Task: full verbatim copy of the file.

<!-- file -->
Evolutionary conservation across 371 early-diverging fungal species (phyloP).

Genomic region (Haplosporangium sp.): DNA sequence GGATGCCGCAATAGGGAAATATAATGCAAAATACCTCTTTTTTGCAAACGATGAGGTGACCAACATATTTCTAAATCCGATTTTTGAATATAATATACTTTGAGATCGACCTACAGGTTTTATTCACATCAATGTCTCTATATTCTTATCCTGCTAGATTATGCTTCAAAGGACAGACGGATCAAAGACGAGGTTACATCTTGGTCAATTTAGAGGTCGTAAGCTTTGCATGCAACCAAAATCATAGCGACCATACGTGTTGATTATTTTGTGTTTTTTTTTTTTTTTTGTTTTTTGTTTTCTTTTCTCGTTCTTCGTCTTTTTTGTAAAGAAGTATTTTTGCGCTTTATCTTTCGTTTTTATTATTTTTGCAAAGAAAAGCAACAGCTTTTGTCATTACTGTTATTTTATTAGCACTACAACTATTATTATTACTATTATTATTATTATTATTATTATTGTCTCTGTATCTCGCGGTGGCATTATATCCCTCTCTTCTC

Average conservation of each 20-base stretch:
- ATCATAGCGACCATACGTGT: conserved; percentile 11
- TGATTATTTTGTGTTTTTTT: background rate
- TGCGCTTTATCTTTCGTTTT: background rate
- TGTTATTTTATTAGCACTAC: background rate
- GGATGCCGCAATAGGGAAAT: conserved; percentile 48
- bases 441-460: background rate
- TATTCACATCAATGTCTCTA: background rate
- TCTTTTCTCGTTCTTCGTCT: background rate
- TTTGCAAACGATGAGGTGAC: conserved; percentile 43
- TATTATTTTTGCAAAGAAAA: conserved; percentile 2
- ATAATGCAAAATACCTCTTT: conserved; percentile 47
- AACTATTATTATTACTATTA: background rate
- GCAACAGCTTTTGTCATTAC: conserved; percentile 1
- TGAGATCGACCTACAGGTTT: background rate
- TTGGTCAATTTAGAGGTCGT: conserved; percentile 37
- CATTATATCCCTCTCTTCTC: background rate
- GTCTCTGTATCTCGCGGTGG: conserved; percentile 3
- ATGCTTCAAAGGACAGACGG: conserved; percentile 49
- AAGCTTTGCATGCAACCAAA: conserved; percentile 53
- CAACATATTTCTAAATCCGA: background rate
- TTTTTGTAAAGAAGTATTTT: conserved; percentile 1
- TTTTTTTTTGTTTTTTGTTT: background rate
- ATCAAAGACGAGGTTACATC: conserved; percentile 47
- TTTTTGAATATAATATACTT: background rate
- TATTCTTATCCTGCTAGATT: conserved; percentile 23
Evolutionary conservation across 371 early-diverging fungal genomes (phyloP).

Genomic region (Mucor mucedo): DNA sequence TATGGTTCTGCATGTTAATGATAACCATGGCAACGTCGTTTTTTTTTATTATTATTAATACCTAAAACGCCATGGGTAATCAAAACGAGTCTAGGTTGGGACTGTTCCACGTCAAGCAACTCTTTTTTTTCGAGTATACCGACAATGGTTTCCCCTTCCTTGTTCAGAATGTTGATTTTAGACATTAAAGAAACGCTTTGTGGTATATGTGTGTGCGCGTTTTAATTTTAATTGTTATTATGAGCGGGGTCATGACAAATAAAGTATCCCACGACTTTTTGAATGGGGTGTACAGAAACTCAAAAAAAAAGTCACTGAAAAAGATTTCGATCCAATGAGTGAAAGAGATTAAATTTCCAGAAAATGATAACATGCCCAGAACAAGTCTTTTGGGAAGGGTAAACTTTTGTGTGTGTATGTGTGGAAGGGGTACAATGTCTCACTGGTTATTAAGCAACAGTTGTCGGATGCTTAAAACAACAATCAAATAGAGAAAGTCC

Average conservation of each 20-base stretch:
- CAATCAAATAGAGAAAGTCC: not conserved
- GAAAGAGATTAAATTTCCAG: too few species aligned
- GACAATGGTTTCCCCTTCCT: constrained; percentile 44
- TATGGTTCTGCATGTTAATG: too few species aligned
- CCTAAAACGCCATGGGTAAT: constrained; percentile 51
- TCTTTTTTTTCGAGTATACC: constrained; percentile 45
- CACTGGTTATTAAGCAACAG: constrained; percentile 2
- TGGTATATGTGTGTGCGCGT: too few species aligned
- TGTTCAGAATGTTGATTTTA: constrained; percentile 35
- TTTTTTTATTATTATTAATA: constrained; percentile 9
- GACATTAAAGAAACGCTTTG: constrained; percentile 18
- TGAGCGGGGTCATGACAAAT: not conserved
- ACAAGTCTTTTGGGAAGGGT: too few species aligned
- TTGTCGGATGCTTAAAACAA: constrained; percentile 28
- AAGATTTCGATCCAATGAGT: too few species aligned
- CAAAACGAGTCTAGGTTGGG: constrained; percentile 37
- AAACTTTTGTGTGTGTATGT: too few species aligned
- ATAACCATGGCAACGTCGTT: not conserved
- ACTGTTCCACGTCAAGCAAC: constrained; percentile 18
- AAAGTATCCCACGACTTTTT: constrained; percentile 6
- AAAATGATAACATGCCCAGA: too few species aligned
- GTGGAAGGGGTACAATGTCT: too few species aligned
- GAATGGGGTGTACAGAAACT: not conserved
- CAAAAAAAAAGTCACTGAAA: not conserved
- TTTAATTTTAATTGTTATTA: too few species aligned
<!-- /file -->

Evolutionary conservation across 371 early-diverging fungal species (phyloP).

Genomic region (Haplosporangium sp.): DNA sequence GGATGCCGCAATAGGGAAATATAATGCAAAATACCTCTTTTTTGCAAACGATGAGGTGACCAACATATTTCTAAATCCGATTTTTGAATATAATATACTTTGAGATCGACCTACAGGTTTTATTCACATCAATGTCTCTATATTCTTATCCTGCTAGATTATGCTTCAAAGGACAGACGGATCAAAGACGAGGTTACATCTTGGTCAATTTAGAGGTCGTAAGCTTTGCATGCAACCAAAATCATAGCGACCATACGTGTTGATTATTTTGTGTTTTTTTTTTTTTTTTGTTTTTTGTTTTCTTTTCTCGTTCTTCGTCTTTTTTGTAAAGAAGTATTTTTGCGCTTTATCTTTCGTTTTTATTATTTTTGCAAAGAAAAGCAACAGCTTTTGTCATTACTGTTATTTTATTAGCACTACAACTATTATTATTACTATTATTATTATTATTATTATTATTGTCTCTGTATCTCGCGGTGGCATTATATCCCTCTCTTCTC

Average conservation of each 20-base stretch:
- ATCATAGCGACCATACGTGT: conserved; percentile 11
- TGATTATTTTGTGTTTTTTT: background rate
- TGCGCTTTATCTTTCGTTTT: background rate
- TGTTATTTTATTAGCACTAC: background rate
- GGATGCCGCAATAGGGAAAT: conserved; percentile 48
- bases 441-460: background rate
- TATTCACATCAATGTCTCTA: background rate
- TCTTTTCTCGTTCTTCGTCT: background rate
- TTTGCAAACGATGAGGTGAC: conserved; percentile 43
- TATTATTTTTGCAAAGAAAA: conserved; percentile 2
- ATAATGCAAAATACCTCTTT: conserved; percentile 47
- AACTATTATTATTACTATTA: background rate
- GCAACAGCTTTTGTCATTAC: conserved; percentile 1
- TGAGATCGACCTACAGGTTT: background rate
- TTGGTCAATTTAGAGGTCGT: conserved; percentile 37
- CATTATATCCCTCTCTTCTC: background rate
- GTCTCTGTATCTCGCGGTGG: conserved; percentile 3
- ATGCTTCAAAGGACAGACGG: conserved; percentile 49
- AAGCTTTGCATGCAACCAAA: conserved; percentile 53
- CAACATATTTCTAAATCCGA: background rate
- TTTTTGTAAAGAAGTATTTT: conserved; percentile 1
- TTTTTTTTTGTTTTTTGTTT: background rate
- ATCAAAGACGAGGTTACATC: conserved; percentile 47
- TTTTTGAATATAATATACTT: background rate
- TATTCTTATCCTGCTAGATT: conserved; percentile 23
Evolutionary conservation across 371 early-diverging fungal genomes (phyloP).

Genomic region (Mucor mucedo): DNA sequence TATGGTTCTGCATGTTAATGATAACCATGGCAACGTCGTTTTTTTTTATTATTATTAATACCTAAAACGCCATGGGTAATCAAAACGAGTCTAGGTTGGGACTGTTCCACGTCAAGCAACTCTTTTTTTTCGAGTATACCGACAATGGTTTCCCCTTCCTTGTTCAGAATGTTGATTTTAGACATTAAAGAAACGCTTTGTGGTATATGTGTGTGCGCGTTTTAATTTTAATTGTTATTATGAGCGGGGTCATGACAAATAAAGTATCCCACGACTTTTTGAATGGGGTGTACAGAAACTCAAAAAAAAAGTCACTGAAAAAGATTTCGATCCAATGAGTGAAAGAGATTAAATTTCCAGAAAATGATAACATGCCCAGAACAAGTCTTTTGGGAAGGGTAAACTTTTGTGTGTGTATGTGTGGAAGGGGTACAATGTCTCACTGGTTATTAAGCAACAGTTGTCGGATGCTTAAAACAACAATCAAATAGAGAAAGTCC

Average conservation of each 20-base stretch:
- CAATCAAATAGAGAAAGTCC: not conserved
- GAAAGAGATTAAATTTCCAG: too few species aligned
- GACAATGGTTTCCCCTTCCT: constrained; percentile 44
- TATGGTTCTGCATGTTAATG: too few species aligned
- CCTAAAACGCCATGGGTAAT: constrained; percentile 51
- TCTTTTTTTTCGAGTATACC: constrained; percentile 45
- CACTGGTTATTAAGCAACAG: constrained; percentile 2
- TGGTATATGTGTGTGCGCGT: too few species aligned
- TGTTCAGAATGTTGATTTTA: constrained; percentile 35
- TTTTTTTATTATTATTAATA: constrained; percentile 9
- GACATTAAAGAAACGCTTTG: constrained; percentile 18
- TGAGCGGGGTCATGACAAAT: not conserved
- ACAAGTCTTTTGGGAAGGGT: too few species aligned
- TTGTCGGATGCTTAAAACAA: constrained; percentile 28
- AAGATTTCGATCCAATGAGT: too few species aligned
- CAAAACGAGTCTAGGTTGGG: constrained; percentile 37
- AAACTTTTGTGTGTGTATGT: too few species aligned
- ATAACCATGGCAACGTCGTT: not conserved
- ACTGTTCCACGTCAAGCAAC: constrained; percentile 18
- AAAGTATCCCACGACTTTTT: constrained; percentile 6
- AAAATGATAACATGCCCAGA: too few species aligned
- GTGGAAGGGGTACAATGTCT: too few species aligned
- GAATGGGGTGTACAGAAACT: not conserved
- CAAAAAAAAAGTCACTGAAA: not conserved
- TTTAATTTTAATTGTTATTA: too few species aligned